Breast Cancer at Age 26. A Kenyan Breast Cancer Survivor Story

I am Dorcas  Njeri Njuguna from Nairobi, Kenya. I was diagnosed with breast cancer stage 0 when i was 26years of age, single and with no child. It was very devastating and especially the thought of losing a breast and maybe never ever going to bear a child neither  get married.

I had never met a cancer survivor in my life and so there was no exemption that i was going to die in a short time and especially if i begun my chemotherapy. That day when the doctor told me of my diagnosis i cried the whole night, wrote my eulogy and was ready to die.

Thanks to my family and friends who were of great support during this time, because they really encouraged me, sourced information on cancer which they shared with me and I later came to accept the situation as it was. Was lucky to get treatment options from my doctor which included conservation therapy but that meant I had to travel out of the country. I underwent axillary lymph dissection two weeks after having gone through a lumpectomy.

Luckily i was oestrogen-progestron hormone receptor status negative and no metastasis. This was later followed by a liver ultrasound, bone scan and all was well.

In November 2006 I begun chemotherapy six sessions monthly followed by linear acceleration Radiation 35cycles in Aga-khan Hospital Pakistan. I believe early detection saves life. Ever since I thank God for I am cancer free. Now am a mother to a 20months old baby boy and a wife. Ever since I do breast cancer awareness campaigns every year in different towns to educate women on breast cancer. I would love to volunteer in your organization during your mission to Kenya.

Life Without Breast. A New Tribe of Scarred Breast Cancer Heroes

mastectomy 4“Breast cancer is not a Pink Ribbon”. Please say that out loud and tell it to your friends”BREAST CANCER IS NOT A PINK RIBBON”. The diagnosis of breast cancer is a chilling experience not only to the sufferers themselves but also the families and friends around them.  The attention breast cancer get is high yet not high enough that we need to not only talk about the pink ribbons but also address what breast cancer treatment is all about. It’s time to take the bull by its horns!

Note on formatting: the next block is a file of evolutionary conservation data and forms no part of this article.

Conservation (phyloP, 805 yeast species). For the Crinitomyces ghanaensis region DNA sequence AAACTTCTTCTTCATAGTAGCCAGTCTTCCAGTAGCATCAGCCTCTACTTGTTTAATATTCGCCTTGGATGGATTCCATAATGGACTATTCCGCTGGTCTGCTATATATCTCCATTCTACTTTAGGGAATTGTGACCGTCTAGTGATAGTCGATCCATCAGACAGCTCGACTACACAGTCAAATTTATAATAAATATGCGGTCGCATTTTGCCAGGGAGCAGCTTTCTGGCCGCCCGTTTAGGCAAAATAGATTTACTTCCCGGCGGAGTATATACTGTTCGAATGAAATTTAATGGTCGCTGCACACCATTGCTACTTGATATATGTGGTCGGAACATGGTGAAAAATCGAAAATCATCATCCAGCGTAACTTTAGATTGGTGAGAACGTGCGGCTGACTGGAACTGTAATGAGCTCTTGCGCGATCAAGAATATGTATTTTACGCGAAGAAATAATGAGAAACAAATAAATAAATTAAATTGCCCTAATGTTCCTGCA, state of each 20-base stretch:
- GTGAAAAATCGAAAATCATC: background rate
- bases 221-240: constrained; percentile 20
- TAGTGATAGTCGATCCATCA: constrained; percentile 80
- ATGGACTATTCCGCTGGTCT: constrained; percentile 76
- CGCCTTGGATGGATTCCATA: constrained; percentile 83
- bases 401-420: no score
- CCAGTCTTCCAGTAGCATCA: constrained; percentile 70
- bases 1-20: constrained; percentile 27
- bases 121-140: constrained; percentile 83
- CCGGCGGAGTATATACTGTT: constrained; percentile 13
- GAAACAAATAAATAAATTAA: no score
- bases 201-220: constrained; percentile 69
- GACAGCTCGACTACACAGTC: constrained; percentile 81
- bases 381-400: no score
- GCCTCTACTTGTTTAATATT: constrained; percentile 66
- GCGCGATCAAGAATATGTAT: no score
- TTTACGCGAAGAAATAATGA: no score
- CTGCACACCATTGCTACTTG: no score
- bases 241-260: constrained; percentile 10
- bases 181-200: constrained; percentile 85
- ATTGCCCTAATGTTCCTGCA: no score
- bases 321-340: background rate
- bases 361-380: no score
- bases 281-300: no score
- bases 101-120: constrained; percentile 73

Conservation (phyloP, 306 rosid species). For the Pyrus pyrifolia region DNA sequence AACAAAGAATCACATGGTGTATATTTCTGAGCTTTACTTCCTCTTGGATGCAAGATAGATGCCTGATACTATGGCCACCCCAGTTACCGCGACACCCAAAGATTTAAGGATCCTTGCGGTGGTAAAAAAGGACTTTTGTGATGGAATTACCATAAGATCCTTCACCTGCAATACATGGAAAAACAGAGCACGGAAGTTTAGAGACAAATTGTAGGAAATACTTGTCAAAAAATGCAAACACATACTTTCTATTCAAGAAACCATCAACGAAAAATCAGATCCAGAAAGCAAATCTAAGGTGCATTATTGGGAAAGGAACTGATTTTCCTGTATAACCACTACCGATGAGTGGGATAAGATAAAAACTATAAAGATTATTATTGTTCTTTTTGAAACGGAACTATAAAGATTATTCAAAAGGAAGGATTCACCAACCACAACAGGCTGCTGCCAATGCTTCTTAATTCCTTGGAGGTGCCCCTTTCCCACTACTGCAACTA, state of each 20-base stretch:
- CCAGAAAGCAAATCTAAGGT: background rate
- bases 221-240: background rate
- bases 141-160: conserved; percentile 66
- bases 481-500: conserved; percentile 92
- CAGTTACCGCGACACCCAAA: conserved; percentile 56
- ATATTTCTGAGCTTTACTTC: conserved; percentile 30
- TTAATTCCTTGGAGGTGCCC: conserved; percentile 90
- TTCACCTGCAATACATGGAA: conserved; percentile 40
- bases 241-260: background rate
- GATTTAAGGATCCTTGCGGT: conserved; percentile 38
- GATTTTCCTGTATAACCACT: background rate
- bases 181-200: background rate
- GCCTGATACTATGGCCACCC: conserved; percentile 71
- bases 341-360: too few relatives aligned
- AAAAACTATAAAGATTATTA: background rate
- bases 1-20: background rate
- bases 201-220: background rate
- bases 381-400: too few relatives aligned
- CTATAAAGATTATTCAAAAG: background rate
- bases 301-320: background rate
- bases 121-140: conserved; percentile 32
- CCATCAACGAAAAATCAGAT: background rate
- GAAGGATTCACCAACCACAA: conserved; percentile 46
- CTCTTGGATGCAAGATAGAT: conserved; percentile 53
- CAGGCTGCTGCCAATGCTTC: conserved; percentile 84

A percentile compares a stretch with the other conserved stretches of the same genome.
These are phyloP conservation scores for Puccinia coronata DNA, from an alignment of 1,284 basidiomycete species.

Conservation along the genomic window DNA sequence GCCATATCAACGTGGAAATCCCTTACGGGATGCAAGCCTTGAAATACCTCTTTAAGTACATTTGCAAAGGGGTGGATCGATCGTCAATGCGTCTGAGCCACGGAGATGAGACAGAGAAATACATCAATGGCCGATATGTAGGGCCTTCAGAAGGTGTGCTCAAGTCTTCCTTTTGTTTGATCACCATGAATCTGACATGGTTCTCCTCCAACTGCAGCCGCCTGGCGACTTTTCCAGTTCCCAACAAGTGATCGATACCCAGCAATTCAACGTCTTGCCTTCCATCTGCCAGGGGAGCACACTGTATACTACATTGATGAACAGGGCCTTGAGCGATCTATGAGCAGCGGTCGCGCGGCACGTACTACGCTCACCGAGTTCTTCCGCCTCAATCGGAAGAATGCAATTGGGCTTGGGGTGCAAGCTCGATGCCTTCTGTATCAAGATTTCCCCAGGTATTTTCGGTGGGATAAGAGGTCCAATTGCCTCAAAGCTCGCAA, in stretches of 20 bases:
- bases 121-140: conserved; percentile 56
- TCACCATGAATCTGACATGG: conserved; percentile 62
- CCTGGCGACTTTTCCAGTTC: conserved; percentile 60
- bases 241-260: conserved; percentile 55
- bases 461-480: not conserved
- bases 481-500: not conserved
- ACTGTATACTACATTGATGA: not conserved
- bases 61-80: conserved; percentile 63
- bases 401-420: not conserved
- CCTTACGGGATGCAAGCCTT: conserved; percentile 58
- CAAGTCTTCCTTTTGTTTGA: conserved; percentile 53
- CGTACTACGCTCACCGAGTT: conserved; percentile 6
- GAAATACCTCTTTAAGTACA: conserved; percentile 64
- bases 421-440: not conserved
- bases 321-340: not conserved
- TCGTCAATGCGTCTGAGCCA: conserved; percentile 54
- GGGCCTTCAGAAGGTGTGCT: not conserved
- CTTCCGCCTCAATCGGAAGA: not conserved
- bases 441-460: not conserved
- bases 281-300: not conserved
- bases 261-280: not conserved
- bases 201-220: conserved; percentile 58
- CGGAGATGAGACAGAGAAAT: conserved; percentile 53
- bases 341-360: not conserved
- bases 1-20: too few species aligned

Scar 1Breast is the greatest symbol of femininity in all mammals. In many mammals, the only way to tell the physical difference between a male and a female is the mammary glands AKA breast, or udder in four-legged animals.  Breast cancer specifically affects the greatest symbol of femininity tearing down and shattering many women definition of beauty. Cancer treatment, even worse takes away the most prominent feminine features of human beings like hair, eye lashes, breast, skin and nails.

Breast reconstruction after mastectomy in breast cancer treatment is not only physically painful but also emotionally and sexually destructive. Women value breast as one of their strongest attraction points for men. This explains why we spend billions of dollars every year to augment breast so as to look “HOT” and appealing to men

I was searching Google on breast cancer survival stories and I noticed that very few stories talk about the emotional pain women go through during their breast cancer fight. Very few breast cancer survival stories address the issue of mastectomy and breast reconstruction surgeries that only happen to well insured and those whose condition allows.

mastectomy 5I came across the SCAR project by David Jay, a fashion photographer who has committed his photography into re-empowering women after mastectomy. David is a true hero to me because as a man, he has taken the greatest stigma of feminine beauty and used it to show breast cancer survivors that they can be beautiful even after breast cancer surgery

mastectomy 6Breasts are normally obscured in non-pornographic photography/media but David defied the norms and used his photography to show how women look after mastectomy. Rather than demoralizing, David’s photography is empowering and creating a new tribe where the world will view breast differently.

In many situations total radical mastectomy needs to be done to save breast cancer sufferer life. In some occasions, even reconstruction may not be possible. David Jay’s scar project has proven against the normal expectations that by photographing women for the scar project is not only helping women regain the courage, confidence and positive view of their femininity and sexuality but also empowering the public to view them as beautiful again.


scar2To me, these SCAR project pictures show a new shift in society’s acceptance of a tribe of scarred, breastless and one breasted women. It is a high time we start accepting SCARRED women are just as beautiful since 1 in 8 women will be diagnosed with breast cancer at some point in their lives. This new tribe inspired by David is growing and will at some point in future became the norm, just the same way we no longer see pregnant women as unattractive. This exposure will help women to accept what we might not be able to change. Perhaps fashion designers will soon start making bras for women with one breast and accept them as “normal.” What if not having breasts or having one breast became acceptable? What if mastectomies and scarred breast are seen as a symbol of honor and strength? What if the society could tone down the breast obsession with breasts just a little bit and appreciate David work on SCAR project for pioneering the new “normal” for breast cancer fighters and survivors?

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Please check out the SCAR Project at for more photos and information.